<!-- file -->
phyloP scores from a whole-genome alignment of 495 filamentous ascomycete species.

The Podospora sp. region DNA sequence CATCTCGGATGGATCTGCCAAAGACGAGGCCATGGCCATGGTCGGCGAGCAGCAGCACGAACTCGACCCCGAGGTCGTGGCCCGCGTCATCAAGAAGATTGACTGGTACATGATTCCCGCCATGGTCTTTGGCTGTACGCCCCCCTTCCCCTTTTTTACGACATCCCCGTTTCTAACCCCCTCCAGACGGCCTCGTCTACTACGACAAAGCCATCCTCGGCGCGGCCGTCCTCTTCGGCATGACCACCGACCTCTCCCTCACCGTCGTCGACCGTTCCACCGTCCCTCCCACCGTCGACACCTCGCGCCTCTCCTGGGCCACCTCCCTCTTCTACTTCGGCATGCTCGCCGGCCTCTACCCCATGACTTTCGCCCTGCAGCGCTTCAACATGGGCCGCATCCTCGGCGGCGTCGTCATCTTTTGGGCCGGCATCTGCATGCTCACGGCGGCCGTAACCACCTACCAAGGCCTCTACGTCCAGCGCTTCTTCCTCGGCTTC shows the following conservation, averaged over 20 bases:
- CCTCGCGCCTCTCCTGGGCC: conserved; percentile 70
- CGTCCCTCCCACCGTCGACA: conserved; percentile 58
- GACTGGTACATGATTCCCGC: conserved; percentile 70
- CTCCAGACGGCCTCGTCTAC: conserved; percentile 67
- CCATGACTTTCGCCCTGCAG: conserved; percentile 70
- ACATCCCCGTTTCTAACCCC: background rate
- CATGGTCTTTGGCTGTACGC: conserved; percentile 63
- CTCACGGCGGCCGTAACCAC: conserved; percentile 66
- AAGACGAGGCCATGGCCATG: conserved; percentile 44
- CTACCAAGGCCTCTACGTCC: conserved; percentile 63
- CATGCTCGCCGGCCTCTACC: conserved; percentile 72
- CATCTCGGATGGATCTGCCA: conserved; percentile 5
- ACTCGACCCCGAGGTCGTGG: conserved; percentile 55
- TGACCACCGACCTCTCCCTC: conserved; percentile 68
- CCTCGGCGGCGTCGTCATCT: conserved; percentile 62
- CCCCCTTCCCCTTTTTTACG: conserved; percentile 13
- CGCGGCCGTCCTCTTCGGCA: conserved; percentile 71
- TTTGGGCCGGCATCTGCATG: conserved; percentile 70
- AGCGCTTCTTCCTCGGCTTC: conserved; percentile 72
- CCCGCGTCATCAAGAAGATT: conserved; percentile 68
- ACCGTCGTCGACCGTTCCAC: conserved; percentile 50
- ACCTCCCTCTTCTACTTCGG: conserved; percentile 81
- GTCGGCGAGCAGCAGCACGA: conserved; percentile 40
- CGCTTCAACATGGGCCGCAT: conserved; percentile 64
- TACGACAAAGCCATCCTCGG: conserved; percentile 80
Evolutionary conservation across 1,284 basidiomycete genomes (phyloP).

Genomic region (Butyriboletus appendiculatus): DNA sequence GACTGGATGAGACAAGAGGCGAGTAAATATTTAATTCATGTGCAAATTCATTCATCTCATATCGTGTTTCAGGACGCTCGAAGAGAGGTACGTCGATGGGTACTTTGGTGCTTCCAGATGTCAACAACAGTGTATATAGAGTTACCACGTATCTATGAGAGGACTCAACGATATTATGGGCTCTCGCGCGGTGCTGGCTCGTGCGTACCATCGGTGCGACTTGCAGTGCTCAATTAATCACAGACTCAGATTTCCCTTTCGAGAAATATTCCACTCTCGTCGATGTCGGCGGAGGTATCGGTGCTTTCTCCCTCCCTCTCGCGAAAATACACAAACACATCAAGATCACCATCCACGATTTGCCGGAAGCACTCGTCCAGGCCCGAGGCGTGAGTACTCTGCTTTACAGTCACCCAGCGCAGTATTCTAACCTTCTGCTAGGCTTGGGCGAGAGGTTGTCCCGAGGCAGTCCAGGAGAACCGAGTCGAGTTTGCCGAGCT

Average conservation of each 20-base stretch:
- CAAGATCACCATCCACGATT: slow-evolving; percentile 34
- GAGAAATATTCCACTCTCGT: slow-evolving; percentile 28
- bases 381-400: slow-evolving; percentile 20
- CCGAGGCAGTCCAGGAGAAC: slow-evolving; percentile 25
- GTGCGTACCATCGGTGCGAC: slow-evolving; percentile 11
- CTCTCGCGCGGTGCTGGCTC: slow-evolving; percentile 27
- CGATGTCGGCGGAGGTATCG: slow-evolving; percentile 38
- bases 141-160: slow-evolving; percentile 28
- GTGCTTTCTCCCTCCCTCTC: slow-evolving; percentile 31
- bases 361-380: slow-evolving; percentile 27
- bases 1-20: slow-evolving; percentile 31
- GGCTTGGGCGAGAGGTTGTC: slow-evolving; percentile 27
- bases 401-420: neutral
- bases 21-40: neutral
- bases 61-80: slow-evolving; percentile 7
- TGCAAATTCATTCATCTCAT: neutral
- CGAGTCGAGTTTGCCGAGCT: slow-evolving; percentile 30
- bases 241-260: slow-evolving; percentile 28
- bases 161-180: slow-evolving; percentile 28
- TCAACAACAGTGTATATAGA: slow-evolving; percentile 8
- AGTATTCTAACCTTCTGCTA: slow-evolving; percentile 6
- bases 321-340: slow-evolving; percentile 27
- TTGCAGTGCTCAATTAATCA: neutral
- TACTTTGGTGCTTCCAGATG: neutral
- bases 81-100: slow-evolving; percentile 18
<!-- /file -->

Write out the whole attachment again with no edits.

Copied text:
phyloP scores from a whole-genome alignment of 495 filamentous ascomycete species.

The Podospora sp. region DNA sequence CATCTCGGATGGATCTGCCAAAGACGAGGCCATGGCCATGGTCGGCGAGCAGCAGCACGAACTCGACCCCGAGGTCGTGGCCCGCGTCATCAAGAAGATTGACTGGTACATGATTCCCGCCATGGTCTTTGGCTGTACGCCCCCCTTCCCCTTTTTTACGACATCCCCGTTTCTAACCCCCTCCAGACGGCCTCGTCTACTACGACAAAGCCATCCTCGGCGCGGCCGTCCTCTTCGGCATGACCACCGACCTCTCCCTCACCGTCGTCGACCGTTCCACCGTCCCTCCCACCGTCGACACCTCGCGCCTCTCCTGGGCCACCTCCCTCTTCTACTTCGGCATGCTCGCCGGCCTCTACCCCATGACTTTCGCCCTGCAGCGCTTCAACATGGGCCGCATCCTCGGCGGCGTCGTCATCTTTTGGGCCGGCATCTGCATGCTCACGGCGGCCGTAACCACCTACCAAGGCCTCTACGTCCAGCGCTTCTTCCTCGGCTTC shows the following conservation, averaged over 20 bases:
- CCTCGCGCCTCTCCTGGGCC: conserved; percentile 70
- CGTCCCTCCCACCGTCGACA: conserved; percentile 58
- GACTGGTACATGATTCCCGC: conserved; percentile 70
- CTCCAGACGGCCTCGTCTAC: conserved; percentile 67
- CCATGACTTTCGCCCTGCAG: conserved; percentile 70
- ACATCCCCGTTTCTAACCCC: background rate
- CATGGTCTTTGGCTGTACGC: conserved; percentile 63
- CTCACGGCGGCCGTAACCAC: conserved; percentile 66
- AAGACGAGGCCATGGCCATG: conserved; percentile 44
- CTACCAAGGCCTCTACGTCC: conserved; percentile 63
- CATGCTCGCCGGCCTCTACC: conserved; percentile 72
- CATCTCGGATGGATCTGCCA: conserved; percentile 5
- ACTCGACCCCGAGGTCGTGG: conserved; percentile 55
- TGACCACCGACCTCTCCCTC: conserved; percentile 68
- CCTCGGCGGCGTCGTCATCT: conserved; percentile 62
- CCCCCTTCCCCTTTTTTACG: conserved; percentile 13
- CGCGGCCGTCCTCTTCGGCA: conserved; percentile 71
- TTTGGGCCGGCATCTGCATG: conserved; percentile 70
- AGCGCTTCTTCCTCGGCTTC: conserved; percentile 72
- CCCGCGTCATCAAGAAGATT: conserved; percentile 68
- ACCGTCGTCGACCGTTCCAC: conserved; percentile 50
- ACCTCCCTCTTCTACTTCGG: conserved; percentile 81
- GTCGGCGAGCAGCAGCACGA: conserved; percentile 40
- CGCTTCAACATGGGCCGCAT: conserved; percentile 64
- TACGACAAAGCCATCCTCGG: conserved; percentile 80
Evolutionary conservation across 1,284 basidiomycete genomes (phyloP).

Genomic region (Butyriboletus appendiculatus): DNA sequence GACTGGATGAGACAAGAGGCGAGTAAATATTTAATTCATGTGCAAATTCATTCATCTCATATCGTGTTTCAGGACGCTCGAAGAGAGGTACGTCGATGGGTACTTTGGTGCTTCCAGATGTCAACAACAGTGTATATAGAGTTACCACGTATCTATGAGAGGACTCAACGATATTATGGGCTCTCGCGCGGTGCTGGCTCGTGCGTACCATCGGTGCGACTTGCAGTGCTCAATTAATCACAGACTCAGATTTCCCTTTCGAGAAATATTCCACTCTCGTCGATGTCGGCGGAGGTATCGGTGCTTTCTCCCTCCCTCTCGCGAAAATACACAAACACATCAAGATCACCATCCACGATTTGCCGGAAGCACTCGTCCAGGCCCGAGGCGTGAGTACTCTGCTTTACAGTCACCCAGCGCAGTATTCTAACCTTCTGCTAGGCTTGGGCGAGAGGTTGTCCCGAGGCAGTCCAGGAGAACCGAGTCGAGTTTGCCGAGCT

Average conservation of each 20-base stretch:
- CAAGATCACCATCCACGATT: slow-evolving; percentile 34
- GAGAAATATTCCACTCTCGT: slow-evolving; percentile 28
- bases 381-400: slow-evolving; percentile 20
- CCGAGGCAGTCCAGGAGAAC: slow-evolving; percentile 25
- GTGCGTACCATCGGTGCGAC: slow-evolving; percentile 11
- CTCTCGCGCGGTGCTGGCTC: slow-evolving; percentile 27
- CGATGTCGGCGGAGGTATCG: slow-evolving; percentile 38
- bases 141-160: slow-evolving; percentile 28
- GTGCTTTCTCCCTCCCTCTC: slow-evolving; percentile 31
- bases 361-380: slow-evolving; percentile 27
- bases 1-20: slow-evolving; percentile 31
- GGCTTGGGCGAGAGGTTGTC: slow-evolving; percentile 27
- bases 401-420: neutral
- bases 21-40: neutral
- bases 61-80: slow-evolving; percentile 7
- TGCAAATTCATTCATCTCAT: neutral
- CGAGTCGAGTTTGCCGAGCT: slow-evolving; percentile 30
- bases 241-260: slow-evolving; percentile 28
- bases 161-180: slow-evolving; percentile 28
- TCAACAACAGTGTATATAGA: slow-evolving; percentile 8
- AGTATTCTAACCTTCTGCTA: slow-evolving; percentile 6
- bases 321-340: slow-evolving; percentile 27
- TTGCAGTGCTCAATTAATCA: neutral
- TACTTTGGTGCTTCCAGATG: neutral
- bases 81-100: slow-evolving; percentile 18